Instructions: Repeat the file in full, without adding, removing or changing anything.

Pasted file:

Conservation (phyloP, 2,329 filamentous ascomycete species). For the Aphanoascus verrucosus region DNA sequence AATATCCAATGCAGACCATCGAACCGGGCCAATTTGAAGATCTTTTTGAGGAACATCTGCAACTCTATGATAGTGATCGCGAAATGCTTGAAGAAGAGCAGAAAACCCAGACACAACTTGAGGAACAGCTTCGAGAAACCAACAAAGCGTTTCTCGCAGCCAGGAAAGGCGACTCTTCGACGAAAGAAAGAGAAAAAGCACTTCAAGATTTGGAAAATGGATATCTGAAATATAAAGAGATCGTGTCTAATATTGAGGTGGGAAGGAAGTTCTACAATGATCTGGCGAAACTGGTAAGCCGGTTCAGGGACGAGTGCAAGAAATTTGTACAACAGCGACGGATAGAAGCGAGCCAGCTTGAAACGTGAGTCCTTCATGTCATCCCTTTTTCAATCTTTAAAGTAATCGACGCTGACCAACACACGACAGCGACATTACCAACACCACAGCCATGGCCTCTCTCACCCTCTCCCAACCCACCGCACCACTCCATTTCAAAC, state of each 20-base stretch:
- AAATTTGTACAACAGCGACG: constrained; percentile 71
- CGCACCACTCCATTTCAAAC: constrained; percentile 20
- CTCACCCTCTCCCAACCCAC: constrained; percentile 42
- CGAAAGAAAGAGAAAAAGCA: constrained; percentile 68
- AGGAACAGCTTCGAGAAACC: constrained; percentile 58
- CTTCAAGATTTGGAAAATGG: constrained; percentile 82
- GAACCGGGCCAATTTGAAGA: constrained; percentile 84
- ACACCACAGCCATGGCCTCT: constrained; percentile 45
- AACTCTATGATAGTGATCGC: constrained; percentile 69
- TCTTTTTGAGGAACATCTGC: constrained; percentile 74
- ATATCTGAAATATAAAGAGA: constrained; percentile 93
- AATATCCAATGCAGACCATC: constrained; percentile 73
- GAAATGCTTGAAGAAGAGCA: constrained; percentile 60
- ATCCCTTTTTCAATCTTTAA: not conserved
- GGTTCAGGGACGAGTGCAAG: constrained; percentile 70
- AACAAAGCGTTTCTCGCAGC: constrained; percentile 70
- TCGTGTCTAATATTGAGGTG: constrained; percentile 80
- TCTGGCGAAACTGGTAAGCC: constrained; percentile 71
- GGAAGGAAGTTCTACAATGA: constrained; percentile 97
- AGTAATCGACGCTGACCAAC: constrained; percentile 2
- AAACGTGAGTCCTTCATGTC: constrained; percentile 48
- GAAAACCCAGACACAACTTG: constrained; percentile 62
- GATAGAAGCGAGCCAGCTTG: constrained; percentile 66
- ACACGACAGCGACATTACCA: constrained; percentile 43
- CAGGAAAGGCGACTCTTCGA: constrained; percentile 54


Conservation (phyloP, 2,329 filamentous ascomycete species). For the Aphanoascus verrucosus region DNA sequence AATATCCAATGCAGACCATCGAACCGGGCCAATTTGAAGATCTTTTTGAGGAACATCTGCAACTCTATGATAGTGATCGCGAAATGCTTGAAGAAGAGCAGAAAACCCAGACACAACTTGAGGAACAGCTTCGAGAAACCAACAAAGCGTTTCTCGCAGCCAGGAAAGGCGACTCTTCGACGAAAGAAAGAGAAAAAGCACTTCAAGATTTGGAAAATGGATATCTGAAATATAAAGAGATCGTGTCTAATATTGAGGTGGGAAGGAAGTTCTACAATGATCTGGCGAAACTGGTAAGCCGGTTCAGGGACGAGTGCAAGAAATTTGTACAACAGCGACGGATAGAAGCGAGCCAGCTTGAAACGTGAGTCCTTCATGTCATCCCTTTTTCAATCTTTAAAGTAATCGACGCTGACCAACACACGACAGCGACATTACCAACACCACAGCCATGGCCTCTCTCACCCTCTCCCAACCCACCGCACCACTCCATTTCAAAC, state of each 20-base stretch:
- AAATTTGTACAACAGCGACG: constrained; percentile 71
- CGCACCACTCCATTTCAAAC: constrained; percentile 20
- CTCACCCTCTCCCAACCCAC: constrained; percentile 42
- CGAAAGAAAGAGAAAAAGCA: constrained; percentile 68
- AGGAACAGCTTCGAGAAACC: constrained; percentile 58
- CTTCAAGATTTGGAAAATGG: constrained; percentile 82
- GAACCGGGCCAATTTGAAGA: constrained; percentile 84
- ACACCACAGCCATGGCCTCT: constrained; percentile 45
- AACTCTATGATAGTGATCGC: constrained; percentile 69
- TCTTTTTGAGGAACATCTGC: constrained; percentile 74
- ATATCTGAAATATAAAGAGA: constrained; percentile 93
- AATATCCAATGCAGACCATC: constrained; percentile 73
- GAAATGCTTGAAGAAGAGCA: constrained; percentile 60
- ATCCCTTTTTCAATCTTTAA: not conserved
- GGTTCAGGGACGAGTGCAAG: constrained; percentile 70
- AACAAAGCGTTTCTCGCAGC: constrained; percentile 70
- TCGTGTCTAATATTGAGGTG: constrained; percentile 80
- TCTGGCGAAACTGGTAAGCC: constrained; percentile 71
- GGAAGGAAGTTCTACAATGA: constrained; percentile 97
- AGTAATCGACGCTGACCAAC: constrained; percentile 2
- AAACGTGAGTCCTTCATGTC: constrained; percentile 48
- GAAAACCCAGACACAACTTG: constrained; percentile 62
- GATAGAAGCGAGCCAGCTTG: constrained; percentile 66
- ACACGACAGCGACATTACCA: constrained; percentile 43
- CAGGAAAGGCGACTCTTCGA: constrained; percentile 54